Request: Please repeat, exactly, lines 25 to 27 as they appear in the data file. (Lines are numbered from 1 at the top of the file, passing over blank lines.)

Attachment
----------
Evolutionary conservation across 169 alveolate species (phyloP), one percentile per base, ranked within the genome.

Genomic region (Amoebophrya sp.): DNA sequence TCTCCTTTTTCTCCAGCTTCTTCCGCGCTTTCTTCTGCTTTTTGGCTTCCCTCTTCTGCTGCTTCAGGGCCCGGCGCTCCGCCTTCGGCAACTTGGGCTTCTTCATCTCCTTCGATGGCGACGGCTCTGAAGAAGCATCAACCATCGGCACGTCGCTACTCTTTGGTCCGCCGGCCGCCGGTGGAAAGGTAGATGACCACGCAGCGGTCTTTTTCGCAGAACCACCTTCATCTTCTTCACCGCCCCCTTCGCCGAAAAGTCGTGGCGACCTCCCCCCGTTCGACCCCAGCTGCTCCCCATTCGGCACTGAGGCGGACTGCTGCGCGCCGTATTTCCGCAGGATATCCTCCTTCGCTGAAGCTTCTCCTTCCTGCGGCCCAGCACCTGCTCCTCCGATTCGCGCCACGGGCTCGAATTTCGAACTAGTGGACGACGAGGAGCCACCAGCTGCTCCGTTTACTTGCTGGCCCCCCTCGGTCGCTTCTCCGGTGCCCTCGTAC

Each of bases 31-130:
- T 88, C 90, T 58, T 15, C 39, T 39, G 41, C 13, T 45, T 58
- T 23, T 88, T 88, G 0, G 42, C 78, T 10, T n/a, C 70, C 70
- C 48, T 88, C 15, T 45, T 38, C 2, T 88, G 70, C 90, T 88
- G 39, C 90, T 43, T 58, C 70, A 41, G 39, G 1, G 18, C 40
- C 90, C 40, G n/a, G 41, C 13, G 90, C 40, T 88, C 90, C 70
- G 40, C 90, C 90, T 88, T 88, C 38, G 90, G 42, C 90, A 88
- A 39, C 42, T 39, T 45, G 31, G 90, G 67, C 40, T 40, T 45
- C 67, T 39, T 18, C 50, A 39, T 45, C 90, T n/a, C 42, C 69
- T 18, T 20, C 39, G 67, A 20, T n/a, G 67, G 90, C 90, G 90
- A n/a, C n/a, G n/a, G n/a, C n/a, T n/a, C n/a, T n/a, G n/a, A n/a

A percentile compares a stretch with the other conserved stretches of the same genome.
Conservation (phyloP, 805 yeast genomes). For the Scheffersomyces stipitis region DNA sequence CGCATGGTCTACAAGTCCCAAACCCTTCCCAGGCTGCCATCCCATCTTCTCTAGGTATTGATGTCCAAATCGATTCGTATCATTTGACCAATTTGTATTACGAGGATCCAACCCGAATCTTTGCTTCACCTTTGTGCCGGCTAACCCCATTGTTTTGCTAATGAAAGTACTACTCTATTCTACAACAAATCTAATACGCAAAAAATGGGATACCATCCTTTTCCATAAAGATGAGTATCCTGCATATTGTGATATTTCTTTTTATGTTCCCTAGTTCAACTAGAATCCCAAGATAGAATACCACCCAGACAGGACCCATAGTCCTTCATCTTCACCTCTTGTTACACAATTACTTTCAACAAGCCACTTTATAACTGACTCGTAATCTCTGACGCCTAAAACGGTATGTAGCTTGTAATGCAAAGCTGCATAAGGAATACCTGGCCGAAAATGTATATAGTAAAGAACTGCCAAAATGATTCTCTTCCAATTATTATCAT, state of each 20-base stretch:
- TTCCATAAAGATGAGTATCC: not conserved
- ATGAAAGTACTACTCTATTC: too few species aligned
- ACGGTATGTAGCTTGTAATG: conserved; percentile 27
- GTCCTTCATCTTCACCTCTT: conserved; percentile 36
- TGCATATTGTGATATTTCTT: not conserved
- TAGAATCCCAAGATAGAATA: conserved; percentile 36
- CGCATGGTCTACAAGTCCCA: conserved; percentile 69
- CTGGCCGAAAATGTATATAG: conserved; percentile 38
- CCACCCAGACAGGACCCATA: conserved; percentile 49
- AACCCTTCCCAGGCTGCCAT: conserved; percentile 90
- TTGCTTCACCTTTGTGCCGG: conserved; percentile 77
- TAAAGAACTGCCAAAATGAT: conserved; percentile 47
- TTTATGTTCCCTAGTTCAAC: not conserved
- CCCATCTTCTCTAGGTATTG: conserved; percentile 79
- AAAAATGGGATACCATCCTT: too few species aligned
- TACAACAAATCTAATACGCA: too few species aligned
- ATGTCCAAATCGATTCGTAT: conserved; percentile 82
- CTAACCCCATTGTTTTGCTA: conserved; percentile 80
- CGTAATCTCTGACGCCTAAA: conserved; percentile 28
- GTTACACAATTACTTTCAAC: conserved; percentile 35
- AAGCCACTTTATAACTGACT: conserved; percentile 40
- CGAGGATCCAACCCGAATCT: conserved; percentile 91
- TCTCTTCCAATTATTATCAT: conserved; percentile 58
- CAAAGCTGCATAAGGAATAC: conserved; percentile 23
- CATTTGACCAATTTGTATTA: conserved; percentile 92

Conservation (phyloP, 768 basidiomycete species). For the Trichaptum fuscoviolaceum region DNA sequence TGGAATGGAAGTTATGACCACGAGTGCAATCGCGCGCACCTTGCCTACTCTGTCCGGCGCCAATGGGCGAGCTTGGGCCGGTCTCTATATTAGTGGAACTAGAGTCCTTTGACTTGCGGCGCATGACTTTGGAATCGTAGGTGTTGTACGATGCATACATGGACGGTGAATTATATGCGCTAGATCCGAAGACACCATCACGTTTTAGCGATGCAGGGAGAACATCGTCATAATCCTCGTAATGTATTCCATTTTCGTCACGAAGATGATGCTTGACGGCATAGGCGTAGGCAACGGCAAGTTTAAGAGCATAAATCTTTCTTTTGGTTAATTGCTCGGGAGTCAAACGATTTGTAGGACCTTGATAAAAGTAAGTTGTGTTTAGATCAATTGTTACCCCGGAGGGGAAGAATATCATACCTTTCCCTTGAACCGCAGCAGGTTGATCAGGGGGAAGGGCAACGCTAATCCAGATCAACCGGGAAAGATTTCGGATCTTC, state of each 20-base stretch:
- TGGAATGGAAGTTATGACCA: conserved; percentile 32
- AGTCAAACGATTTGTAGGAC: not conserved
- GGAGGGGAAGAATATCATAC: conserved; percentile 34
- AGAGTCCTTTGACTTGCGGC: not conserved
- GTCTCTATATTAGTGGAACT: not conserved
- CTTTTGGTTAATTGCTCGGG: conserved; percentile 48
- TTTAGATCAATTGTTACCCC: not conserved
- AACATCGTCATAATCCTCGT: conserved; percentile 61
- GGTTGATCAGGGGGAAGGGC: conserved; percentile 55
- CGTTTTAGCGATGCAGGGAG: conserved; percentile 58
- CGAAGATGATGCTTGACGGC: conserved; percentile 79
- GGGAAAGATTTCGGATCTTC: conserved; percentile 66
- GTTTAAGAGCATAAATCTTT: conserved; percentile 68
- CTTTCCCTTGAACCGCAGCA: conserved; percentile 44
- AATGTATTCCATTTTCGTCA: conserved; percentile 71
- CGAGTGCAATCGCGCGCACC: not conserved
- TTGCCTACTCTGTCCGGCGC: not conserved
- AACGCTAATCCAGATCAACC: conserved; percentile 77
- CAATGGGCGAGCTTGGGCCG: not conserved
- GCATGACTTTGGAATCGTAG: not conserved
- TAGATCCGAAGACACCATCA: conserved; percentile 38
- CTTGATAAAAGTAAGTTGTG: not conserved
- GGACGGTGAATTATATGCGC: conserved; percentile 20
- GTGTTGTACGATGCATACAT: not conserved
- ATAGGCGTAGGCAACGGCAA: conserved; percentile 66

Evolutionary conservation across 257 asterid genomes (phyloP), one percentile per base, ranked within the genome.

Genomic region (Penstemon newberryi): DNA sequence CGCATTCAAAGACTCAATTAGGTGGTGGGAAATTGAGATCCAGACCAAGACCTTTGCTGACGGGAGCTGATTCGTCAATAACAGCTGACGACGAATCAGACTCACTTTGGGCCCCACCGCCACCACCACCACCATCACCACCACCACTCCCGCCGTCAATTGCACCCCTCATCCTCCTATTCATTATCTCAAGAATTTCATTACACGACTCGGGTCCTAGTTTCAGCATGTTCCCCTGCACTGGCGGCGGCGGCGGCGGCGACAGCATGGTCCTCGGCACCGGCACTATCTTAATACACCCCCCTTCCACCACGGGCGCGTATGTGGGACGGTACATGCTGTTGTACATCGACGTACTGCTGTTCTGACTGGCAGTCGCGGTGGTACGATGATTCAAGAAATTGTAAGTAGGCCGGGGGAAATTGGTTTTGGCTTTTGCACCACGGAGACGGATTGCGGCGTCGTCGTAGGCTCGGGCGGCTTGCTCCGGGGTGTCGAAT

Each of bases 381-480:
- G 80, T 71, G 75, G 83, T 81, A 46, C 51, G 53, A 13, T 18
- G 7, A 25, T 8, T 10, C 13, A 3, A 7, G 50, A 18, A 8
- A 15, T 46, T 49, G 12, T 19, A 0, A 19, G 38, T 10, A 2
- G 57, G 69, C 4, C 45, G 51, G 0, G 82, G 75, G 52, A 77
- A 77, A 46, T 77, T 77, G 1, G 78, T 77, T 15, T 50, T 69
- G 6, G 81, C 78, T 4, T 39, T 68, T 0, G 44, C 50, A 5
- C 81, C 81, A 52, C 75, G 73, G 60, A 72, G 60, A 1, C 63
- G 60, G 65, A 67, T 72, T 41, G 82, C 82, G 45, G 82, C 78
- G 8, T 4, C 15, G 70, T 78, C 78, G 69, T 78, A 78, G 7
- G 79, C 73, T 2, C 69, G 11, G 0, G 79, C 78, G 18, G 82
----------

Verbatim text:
- AACCCTTCCCAGGCTGCCAT: conserved; percentile 90
- TTGCTTCACCTTTGTGCCGG: conserved; percentile 77
- TAAAGAACTGCCAAAATGAT: conserved; percentile 47